I would find either:1) The charming bad boy like Serge Gainsbourg—mysterious, complicated, destructive, rebellious, who liked me just as much as the other girls he would be shamelessly seeing at the same time.2) Guys who lived very, very, very far away (oi Silvio, tudo bem?).3) Guys already in a serious relationship (you know who you are, yes, you! On the other hand, if somebody would introduce me to a single, charming and open-hearted young gentleman, there would be a 99.99% chance I would not be interested.It seemed I had an invisible magnet for unavailable men.I was told and retold from a young age that I would be free to choose any career, that being a woman is a strength and certainly not a weakness, and that there is absolutely nothing a man can do that I wouldn't succeed at—which never actually worried me.My main interest was fairy tales, Prince Charming, frogs who transformed themselves into Prince Charming, and to never ever leave the house without wearing something pink.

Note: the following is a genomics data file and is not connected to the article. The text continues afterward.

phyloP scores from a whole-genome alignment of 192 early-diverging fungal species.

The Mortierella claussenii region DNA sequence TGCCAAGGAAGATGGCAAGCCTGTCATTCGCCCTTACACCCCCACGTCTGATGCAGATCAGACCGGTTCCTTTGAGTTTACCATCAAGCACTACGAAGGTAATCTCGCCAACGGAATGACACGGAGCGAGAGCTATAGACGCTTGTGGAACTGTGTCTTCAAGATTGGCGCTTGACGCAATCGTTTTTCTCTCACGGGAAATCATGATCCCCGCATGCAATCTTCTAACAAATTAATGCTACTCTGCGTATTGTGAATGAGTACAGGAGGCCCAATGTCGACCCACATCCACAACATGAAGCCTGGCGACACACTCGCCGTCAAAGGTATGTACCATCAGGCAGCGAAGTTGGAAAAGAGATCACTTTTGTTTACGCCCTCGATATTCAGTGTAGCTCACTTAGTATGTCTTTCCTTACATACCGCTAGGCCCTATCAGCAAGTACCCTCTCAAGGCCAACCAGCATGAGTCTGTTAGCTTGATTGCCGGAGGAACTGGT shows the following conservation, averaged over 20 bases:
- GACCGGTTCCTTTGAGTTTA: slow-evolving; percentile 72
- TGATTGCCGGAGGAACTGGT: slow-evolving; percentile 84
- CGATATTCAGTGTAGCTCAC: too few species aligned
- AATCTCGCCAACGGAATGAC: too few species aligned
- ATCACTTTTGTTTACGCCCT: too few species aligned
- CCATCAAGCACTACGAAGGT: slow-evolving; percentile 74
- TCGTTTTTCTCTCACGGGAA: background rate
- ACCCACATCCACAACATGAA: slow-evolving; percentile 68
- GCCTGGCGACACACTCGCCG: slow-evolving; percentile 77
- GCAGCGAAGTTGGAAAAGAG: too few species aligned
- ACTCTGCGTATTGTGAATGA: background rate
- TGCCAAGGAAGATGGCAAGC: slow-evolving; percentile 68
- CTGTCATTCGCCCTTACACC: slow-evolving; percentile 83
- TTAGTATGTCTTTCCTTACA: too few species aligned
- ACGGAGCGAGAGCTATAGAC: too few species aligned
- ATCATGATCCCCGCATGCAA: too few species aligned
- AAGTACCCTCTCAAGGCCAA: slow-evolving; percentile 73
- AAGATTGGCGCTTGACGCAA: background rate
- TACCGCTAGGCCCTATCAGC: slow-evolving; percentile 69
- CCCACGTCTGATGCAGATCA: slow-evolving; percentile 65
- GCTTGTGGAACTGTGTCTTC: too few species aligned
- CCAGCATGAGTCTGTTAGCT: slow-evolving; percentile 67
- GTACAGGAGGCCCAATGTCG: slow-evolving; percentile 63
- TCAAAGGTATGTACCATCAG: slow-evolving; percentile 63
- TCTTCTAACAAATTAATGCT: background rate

Not everything is genetic, and in my case, character definitely falls under that caveat.
You wouldn't typically expect someone raised and surrounded by strong, successful women to turn out to be a hopeless romantic.
I am not a gold-digger, a speed dater, looking-to-just-have-fun dater, or a tease (as I am abstinent and promote it as well).
I don't hear my biological clock ticking, not looking for a free dinner, nor I am waiting to plan my life around Mr.
But being the black sheep of my matriarchal family is not the point of my story.
What is more curious is that even with all the high expectations I put on love, I would always fall for with the wrong guy.